Agents which have little or no antibacterial activity but bind to beta lactamase (penicillinase)
Cephalosporins
Mechanism of Action: same as penicillins
MOR: bacterial production of beta lactamase which may cleave the beta lactam ring OR may bind to the drug preventing its access to target proteins
1st generation cephalosporins (FGC)
Cefazolin
Cephalexin*
Cefadroxil
-good activity against gram positive organisms
-good activity against E. coli, K. pneumoniae, and P. mirabilis but less active against other gram negative organisms
2nd generation cephalosporins (SGC)
Cefpodoxime*
Cefuroxime
Cefuroxime axetil*
Cefaclor*
Cefprozil*
Loracarbef*
Defdinir
anti anaerobic-Cefoxitin,Cefotetan
2nd generation cephalosporins (SGC) activity
1)good activity against gram positive organisms but less active than 1st generation cephalosporins
2)good activity against gram negative organisms covered by FGC plus H. influenzae, but less active than 3rd generation cephalosporins
3)active against a variety of anaerobic bacteria including B. fragilis (cefoxitin and cefotetan only)
3rd generation cephalosporins (TGC)
Cefotaxime
Ceftriaxone
Ceftizoxime
Cefoperazone
Cefixime*
Ceftibuten*
Anti pseudomonas:
Ceftazidime
1)some activity against gram positive organisms but less active than 1st and 2nd generation cephalosporins
2)very active against a wide variety of gram negative bacteria including Enterobacter, Serratia, and other species generally resistant to FGC and SGC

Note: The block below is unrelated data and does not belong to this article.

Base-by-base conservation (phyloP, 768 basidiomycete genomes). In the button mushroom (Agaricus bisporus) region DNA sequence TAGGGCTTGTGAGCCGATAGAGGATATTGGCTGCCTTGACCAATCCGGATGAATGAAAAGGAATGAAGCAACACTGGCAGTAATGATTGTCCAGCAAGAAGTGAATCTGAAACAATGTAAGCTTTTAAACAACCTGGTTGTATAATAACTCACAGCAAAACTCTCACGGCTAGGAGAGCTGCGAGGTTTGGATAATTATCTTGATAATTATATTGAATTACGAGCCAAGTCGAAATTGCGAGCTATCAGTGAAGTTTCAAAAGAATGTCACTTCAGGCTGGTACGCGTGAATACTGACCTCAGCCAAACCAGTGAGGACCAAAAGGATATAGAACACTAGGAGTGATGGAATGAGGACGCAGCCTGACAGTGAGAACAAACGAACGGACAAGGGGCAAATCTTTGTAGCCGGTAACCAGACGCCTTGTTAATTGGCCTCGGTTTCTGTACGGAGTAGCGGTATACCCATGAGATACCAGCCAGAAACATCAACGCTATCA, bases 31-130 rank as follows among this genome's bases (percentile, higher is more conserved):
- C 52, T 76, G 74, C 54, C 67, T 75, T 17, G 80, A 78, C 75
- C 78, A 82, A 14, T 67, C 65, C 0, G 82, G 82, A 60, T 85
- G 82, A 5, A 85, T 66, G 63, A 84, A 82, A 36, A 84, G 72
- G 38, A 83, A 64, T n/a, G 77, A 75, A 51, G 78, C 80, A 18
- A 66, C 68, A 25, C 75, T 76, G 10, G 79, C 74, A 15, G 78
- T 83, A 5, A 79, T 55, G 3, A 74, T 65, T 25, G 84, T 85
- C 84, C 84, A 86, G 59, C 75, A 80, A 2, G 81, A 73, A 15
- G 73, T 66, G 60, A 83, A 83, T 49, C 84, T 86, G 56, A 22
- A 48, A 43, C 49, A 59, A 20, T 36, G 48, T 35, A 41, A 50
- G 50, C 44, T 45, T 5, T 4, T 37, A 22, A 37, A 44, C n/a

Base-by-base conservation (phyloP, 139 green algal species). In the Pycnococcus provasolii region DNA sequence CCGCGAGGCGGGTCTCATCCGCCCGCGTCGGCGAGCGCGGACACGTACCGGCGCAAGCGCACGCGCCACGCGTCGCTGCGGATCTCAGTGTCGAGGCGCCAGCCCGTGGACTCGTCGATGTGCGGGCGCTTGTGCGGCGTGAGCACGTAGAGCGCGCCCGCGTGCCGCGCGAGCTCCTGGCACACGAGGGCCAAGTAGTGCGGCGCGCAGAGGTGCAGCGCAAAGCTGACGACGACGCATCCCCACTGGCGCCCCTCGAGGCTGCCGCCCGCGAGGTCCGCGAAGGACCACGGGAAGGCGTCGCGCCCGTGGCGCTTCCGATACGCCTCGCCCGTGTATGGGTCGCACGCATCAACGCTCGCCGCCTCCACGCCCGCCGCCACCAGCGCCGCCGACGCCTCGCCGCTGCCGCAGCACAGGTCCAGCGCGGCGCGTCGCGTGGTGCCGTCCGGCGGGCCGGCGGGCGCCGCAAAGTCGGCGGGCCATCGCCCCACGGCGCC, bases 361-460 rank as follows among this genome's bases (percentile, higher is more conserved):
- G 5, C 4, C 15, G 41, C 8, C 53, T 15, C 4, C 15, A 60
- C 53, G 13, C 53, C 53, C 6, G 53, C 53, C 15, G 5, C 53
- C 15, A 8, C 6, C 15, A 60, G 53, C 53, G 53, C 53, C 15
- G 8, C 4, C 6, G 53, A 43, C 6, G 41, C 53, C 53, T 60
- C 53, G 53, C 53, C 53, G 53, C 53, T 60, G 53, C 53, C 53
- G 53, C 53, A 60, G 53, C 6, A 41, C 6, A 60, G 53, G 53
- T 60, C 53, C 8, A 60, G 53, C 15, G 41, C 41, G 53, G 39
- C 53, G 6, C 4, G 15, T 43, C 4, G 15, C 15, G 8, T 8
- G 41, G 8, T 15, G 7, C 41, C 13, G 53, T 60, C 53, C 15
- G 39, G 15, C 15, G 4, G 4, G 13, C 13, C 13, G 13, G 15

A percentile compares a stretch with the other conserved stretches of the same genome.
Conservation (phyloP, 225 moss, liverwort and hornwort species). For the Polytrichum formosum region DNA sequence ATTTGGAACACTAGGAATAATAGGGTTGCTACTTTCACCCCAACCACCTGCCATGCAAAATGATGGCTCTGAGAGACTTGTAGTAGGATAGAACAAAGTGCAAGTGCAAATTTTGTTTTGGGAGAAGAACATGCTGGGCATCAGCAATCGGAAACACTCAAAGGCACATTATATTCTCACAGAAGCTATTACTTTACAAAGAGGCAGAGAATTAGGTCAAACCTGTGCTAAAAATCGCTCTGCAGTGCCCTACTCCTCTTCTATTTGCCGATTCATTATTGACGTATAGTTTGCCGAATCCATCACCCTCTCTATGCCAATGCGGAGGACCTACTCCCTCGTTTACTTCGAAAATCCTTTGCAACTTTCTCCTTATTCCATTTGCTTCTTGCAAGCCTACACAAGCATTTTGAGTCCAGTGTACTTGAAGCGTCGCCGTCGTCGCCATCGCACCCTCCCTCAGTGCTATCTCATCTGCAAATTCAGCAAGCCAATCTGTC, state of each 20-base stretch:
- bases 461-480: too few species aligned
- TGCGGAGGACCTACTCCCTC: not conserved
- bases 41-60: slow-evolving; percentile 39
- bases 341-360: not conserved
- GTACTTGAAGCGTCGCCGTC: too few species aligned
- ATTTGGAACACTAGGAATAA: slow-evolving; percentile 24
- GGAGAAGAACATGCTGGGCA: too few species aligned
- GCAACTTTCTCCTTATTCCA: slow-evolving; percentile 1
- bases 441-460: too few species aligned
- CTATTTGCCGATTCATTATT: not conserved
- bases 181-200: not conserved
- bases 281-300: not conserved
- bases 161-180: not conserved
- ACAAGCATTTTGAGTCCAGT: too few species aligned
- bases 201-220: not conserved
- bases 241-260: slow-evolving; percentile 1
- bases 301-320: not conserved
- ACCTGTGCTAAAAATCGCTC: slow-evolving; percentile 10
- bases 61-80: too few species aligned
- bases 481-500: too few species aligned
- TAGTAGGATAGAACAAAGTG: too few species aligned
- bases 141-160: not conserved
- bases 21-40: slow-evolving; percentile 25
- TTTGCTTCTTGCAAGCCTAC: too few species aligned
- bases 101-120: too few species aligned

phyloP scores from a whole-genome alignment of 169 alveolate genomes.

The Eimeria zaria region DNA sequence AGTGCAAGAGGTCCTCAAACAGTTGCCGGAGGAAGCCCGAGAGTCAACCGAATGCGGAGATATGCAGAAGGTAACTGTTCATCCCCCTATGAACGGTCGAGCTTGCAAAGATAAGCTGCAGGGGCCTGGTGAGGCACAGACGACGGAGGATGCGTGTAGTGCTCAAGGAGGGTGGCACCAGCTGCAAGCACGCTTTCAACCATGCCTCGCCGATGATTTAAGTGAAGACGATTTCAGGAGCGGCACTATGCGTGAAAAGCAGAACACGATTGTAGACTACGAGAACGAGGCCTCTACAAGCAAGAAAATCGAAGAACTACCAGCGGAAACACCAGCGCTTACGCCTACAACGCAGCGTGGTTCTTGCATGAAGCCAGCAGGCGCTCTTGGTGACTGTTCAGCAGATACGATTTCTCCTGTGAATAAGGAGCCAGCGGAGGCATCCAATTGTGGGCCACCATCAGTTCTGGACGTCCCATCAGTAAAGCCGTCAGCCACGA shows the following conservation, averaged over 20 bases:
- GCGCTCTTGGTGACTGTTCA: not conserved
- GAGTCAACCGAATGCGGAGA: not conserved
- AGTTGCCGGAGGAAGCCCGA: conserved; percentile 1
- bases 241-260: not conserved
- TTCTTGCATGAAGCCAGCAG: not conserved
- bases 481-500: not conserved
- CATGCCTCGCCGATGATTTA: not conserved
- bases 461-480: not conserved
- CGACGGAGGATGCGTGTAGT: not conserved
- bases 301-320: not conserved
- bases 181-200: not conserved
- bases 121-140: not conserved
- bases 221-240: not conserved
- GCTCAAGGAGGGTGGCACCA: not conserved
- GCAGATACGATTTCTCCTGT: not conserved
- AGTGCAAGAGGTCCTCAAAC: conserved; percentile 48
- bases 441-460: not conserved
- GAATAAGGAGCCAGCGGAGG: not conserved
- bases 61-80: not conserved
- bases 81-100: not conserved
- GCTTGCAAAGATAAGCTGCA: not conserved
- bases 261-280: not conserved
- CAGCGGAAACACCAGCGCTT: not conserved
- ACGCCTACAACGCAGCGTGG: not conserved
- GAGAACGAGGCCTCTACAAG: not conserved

3)activity against P. aeruginosa (cefoperazone and ceftazidime only)
4th generation cephalosporins
Cefepime
1)good activity against gram positive organisms; exception: methicillin resistant Staph. aureus and methicillin-resistant Staph. epidermidis, enterococcus
2)very active against a wide variety of gram negative bacteria including Enterobacter, Serratia, and other species generally resistant to FGC and SGC
3)activity against P. aeruginosa
BBB
only 3rd generation cephalosporins and cefuroxime can penetrate the cerebrospinal fluid (better penetration with inflamed meninges)
FGC treatment of
staphylococcal and streptococcal infections in penicillin-allergic patients, otitis media, urinary tract, respiratory tract, skin and soft tissue infections
SGC treatment of
respiratory tract infections involving beta lactamase producing H. influenzae, skin and soft tissue, urinary tract, CNS (cefuroxime only), and abdominal infections
TGC treatment of
lower respiratory tract, skin and skin structure, complicated or uncomplicated urinary tract, gynecologic, intra abdominal, and bone and joint infections, CNS infections (not cefoperazone and cefixime)
Carbapenems
Imipenem/Cilastatin (Primaxin®) and Meropenem (Merrem®)
Ertapenem (Invanz®)
Ertapenem (Invanz®)
Mechanism of Action: bactericidal
Resistant to most beta lactamases
broad spectrum
Imipenem/Cilastatin (Primaxin®) and Meropenem (Merrem®)
bactericidal
Resistant to most beta lactamases
very broad spectrum
Aztreonam (Azactam®): monobactam
similar to beta lactams
No activity against gram positive or anaerobic bacteria